Assume for the moment that all of the jobs at SMEs – companies with 250 or fewer employees – were safe. In other words, that the 15 million jobs lost to automation came from big companies with deep enough pockets to take on the labour-displacing technology first. Let’s also assume that the workforce stays the same size: perhaps net migration cancels out the effects of an ageing population.

In that scenario, the only way the employment rate could stay steady would be if self-starters or small companies created 15 million new jobs. That’s more than the 12.4 million they have created to date. That’s a big ask.

In reality, plenty of other things would complicate the picture. Perhaps the Bank’s estimate for jobs lost to automation could prove optimistic or pessimistic. Perhaps automation eats into the numbers employed by small companies as much as big companies. But in that case, self-starters would have to create even more jobs to keep the employment rate steady.

But I think we can be sure about two things.

Historically, most of the countries which have enabled the broad mass of people to get richer together are those which have produced a mass of middle-income jobs, like Germany or France in the decades after the war. One of the reasons poor countries are poor is because they tend to have a lot of self-employed people. I think about the people selling fruit, snacks, and trinkets in the streets. These jobs are better than nothing, but they’re not a strategy to bring a broad mass of people towards prosperity.

Secondly, if millions of people do move from being employees to self-starters, it would represent millions of self-starters who would prefer a job – a seismic cultural shift.

It’s not hard to see why most people who come out of education want a job: they want the certainty of regular pay, knowing when they can expect to pay off their student loan, build a credit history, get a mortgage, learn skills, not to mention security, status, structure, and the smaller things you take for granted when you’re an employee, like knowing there will be a Christmas party whether or not you organise it.

In short, even though an increase in self-employment and entrepreneurship would be good news, we shouldn’t expect it to maintain the employment rate, purchasing power, or demand.

But if more education and training or self-employment wont solve the problem of lower growth due to a big loss of middle jobs – what might? In part 10 Ill look at that.

*All these figures are British. But compared to most other European countries, Britain has a relatively good culture and environment for self-employment, so the argument is likely to hold for most countries.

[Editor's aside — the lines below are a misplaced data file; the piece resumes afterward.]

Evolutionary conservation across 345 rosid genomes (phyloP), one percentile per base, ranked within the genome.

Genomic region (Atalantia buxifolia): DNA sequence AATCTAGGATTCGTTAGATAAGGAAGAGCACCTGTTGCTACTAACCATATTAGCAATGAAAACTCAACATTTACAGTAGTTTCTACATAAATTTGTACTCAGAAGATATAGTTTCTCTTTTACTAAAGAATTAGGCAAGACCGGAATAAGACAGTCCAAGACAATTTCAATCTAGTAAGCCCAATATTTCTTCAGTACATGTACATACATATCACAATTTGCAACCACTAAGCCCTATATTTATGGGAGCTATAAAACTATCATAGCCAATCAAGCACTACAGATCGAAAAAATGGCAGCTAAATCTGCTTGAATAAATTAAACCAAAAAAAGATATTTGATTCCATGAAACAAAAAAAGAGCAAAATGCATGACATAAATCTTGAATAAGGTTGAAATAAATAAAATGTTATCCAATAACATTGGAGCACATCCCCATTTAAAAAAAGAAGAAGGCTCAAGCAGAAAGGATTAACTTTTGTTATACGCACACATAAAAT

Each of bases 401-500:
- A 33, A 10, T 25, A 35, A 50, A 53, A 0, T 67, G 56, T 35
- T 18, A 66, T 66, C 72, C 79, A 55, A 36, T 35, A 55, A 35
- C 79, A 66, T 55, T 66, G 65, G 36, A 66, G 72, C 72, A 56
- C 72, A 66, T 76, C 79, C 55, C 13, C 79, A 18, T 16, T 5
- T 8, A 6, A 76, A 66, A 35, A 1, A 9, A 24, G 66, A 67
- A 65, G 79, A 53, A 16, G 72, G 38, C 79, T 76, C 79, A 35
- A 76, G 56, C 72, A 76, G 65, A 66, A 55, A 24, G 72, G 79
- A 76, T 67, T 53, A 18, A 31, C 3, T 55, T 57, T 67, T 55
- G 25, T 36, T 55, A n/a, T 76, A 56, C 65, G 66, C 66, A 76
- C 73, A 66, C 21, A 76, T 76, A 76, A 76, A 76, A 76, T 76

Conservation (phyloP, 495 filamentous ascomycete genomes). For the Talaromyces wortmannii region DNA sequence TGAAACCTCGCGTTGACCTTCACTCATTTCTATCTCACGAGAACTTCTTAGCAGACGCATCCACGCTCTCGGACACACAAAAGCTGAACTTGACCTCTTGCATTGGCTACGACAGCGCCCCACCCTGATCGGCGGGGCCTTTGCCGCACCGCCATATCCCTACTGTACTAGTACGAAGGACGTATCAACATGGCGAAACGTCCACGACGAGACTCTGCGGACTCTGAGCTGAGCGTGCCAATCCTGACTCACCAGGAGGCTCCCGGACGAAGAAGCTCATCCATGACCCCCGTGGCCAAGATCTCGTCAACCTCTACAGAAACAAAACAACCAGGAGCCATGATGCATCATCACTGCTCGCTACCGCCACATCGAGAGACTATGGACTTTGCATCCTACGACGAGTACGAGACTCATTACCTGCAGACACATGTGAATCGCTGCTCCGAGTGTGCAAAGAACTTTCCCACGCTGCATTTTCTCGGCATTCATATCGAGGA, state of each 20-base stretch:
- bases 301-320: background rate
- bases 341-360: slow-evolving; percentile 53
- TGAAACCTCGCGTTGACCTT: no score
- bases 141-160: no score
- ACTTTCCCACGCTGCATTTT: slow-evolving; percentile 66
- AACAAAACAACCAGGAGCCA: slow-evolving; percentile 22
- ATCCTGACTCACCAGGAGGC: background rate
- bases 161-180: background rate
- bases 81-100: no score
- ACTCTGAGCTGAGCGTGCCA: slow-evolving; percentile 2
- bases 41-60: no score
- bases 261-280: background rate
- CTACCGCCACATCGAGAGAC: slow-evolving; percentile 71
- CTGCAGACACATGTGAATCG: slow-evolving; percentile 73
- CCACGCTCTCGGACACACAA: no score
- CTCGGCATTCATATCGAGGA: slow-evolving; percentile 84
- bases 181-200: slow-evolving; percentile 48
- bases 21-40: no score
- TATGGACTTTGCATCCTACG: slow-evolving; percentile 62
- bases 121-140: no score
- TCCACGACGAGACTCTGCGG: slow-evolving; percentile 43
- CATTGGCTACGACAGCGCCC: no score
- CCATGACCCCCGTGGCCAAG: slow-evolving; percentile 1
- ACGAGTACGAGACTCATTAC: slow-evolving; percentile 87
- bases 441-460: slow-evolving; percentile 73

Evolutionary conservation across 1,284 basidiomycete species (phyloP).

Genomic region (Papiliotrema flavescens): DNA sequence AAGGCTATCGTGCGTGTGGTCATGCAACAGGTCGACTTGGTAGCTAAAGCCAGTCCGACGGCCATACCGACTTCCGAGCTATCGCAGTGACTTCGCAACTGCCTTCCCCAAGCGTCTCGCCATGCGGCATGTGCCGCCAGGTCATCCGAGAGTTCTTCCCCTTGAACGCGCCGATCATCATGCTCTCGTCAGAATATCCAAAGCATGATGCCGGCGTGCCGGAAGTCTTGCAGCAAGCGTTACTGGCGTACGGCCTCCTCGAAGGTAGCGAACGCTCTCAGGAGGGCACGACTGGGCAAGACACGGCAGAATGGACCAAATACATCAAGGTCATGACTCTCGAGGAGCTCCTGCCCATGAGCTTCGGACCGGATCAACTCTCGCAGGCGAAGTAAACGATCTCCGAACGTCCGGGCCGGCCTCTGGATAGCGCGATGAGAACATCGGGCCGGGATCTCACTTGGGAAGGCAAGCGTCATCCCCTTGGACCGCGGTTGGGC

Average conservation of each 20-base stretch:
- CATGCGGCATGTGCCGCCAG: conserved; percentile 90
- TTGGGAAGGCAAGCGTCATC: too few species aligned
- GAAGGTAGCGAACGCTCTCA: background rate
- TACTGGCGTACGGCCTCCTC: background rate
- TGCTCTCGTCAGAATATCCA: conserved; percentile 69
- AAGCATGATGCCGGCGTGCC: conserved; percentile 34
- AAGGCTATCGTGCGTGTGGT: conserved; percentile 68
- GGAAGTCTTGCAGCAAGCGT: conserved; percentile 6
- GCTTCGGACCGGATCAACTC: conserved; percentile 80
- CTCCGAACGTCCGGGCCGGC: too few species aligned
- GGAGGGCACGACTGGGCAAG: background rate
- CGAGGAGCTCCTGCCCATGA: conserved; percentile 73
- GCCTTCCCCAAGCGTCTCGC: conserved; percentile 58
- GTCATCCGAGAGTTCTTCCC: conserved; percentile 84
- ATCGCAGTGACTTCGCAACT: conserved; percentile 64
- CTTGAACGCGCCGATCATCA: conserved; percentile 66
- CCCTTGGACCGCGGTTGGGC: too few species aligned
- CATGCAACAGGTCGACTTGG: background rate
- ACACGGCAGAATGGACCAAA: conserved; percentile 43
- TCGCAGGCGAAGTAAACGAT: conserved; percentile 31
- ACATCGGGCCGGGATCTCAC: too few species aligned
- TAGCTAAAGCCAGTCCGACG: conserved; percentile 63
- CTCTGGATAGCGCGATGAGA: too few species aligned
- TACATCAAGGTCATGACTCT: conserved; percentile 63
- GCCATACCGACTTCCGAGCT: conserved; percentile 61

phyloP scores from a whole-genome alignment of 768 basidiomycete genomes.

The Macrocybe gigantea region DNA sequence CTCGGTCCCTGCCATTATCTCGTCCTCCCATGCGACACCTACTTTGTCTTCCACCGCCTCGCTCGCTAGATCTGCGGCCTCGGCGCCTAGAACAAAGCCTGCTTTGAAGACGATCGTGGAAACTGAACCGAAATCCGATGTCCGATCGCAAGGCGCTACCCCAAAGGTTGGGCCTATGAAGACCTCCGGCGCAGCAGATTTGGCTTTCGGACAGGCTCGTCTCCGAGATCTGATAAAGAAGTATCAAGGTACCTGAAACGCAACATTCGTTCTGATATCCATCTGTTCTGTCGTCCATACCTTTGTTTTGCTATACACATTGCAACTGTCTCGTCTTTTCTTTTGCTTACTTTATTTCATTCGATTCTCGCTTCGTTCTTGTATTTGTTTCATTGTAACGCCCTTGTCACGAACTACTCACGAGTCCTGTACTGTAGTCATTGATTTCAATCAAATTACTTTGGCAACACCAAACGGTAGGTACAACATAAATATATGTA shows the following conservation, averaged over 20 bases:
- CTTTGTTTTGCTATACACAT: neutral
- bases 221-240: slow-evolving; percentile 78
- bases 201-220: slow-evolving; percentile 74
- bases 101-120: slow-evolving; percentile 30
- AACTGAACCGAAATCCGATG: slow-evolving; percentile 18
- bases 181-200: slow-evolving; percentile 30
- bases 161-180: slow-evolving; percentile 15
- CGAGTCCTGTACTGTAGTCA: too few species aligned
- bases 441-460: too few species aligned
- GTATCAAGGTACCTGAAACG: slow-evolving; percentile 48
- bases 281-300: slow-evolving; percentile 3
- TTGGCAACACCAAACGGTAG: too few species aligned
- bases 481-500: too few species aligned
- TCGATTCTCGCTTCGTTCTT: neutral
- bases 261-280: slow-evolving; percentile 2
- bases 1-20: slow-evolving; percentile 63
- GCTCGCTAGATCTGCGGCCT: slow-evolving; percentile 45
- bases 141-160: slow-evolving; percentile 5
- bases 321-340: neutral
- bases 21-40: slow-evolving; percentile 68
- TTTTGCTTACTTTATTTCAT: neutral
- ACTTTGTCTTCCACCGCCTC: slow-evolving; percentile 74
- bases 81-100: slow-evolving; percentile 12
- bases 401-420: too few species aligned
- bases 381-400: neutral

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Part 10 of 10: If companies won’t create enough jobs, government should

This is the last in a series of ten posts on the threat to jobs and growth from technology and online distribution, and what we might do about it. 

  • The first part summarises the argument
  • The second introduces the challenge.
  • The third looks at the threat to jobs from automation.
  • The fourth looks at the threat to jobs from online competition.
  • The fifth looks at what economic problems this might cause.
  • The sixth looks at the social and moral problems it might cause.
  • The seventh looks at some of the arguments against a policy response: are we really sure this is a problem? Doesnt technology always create as many jobs as it destroys? Surely there is nothing we can do?
  • The eighth explains why more education and training isn’t the solution to technological un and underemployment.
  • The ninth explains why more self-employment and entrepreneurship isn’t an adequate solution either.
  • The tenth looks at other solutions, and proposes a new one.

The story so far: economists are beginning to think seriously about the possibility of technological unemployment – automation making an unprecedented number of jobs unnecessary.

Frey and Osborne calculate that 57% of the jobs in OECD countries are at risk. The Bank of England conclude that that would be equivalent to 15 million jobs in Britain and 80 million in the US.

Historically, technology has created as many jobs as it has destroyed. But I’m not sure it will this time, as I explained here.

The debate is beginning to move towards a discussion of solutions.

In moments of acute crisis, radical ideas suddenly dont look so radical any more.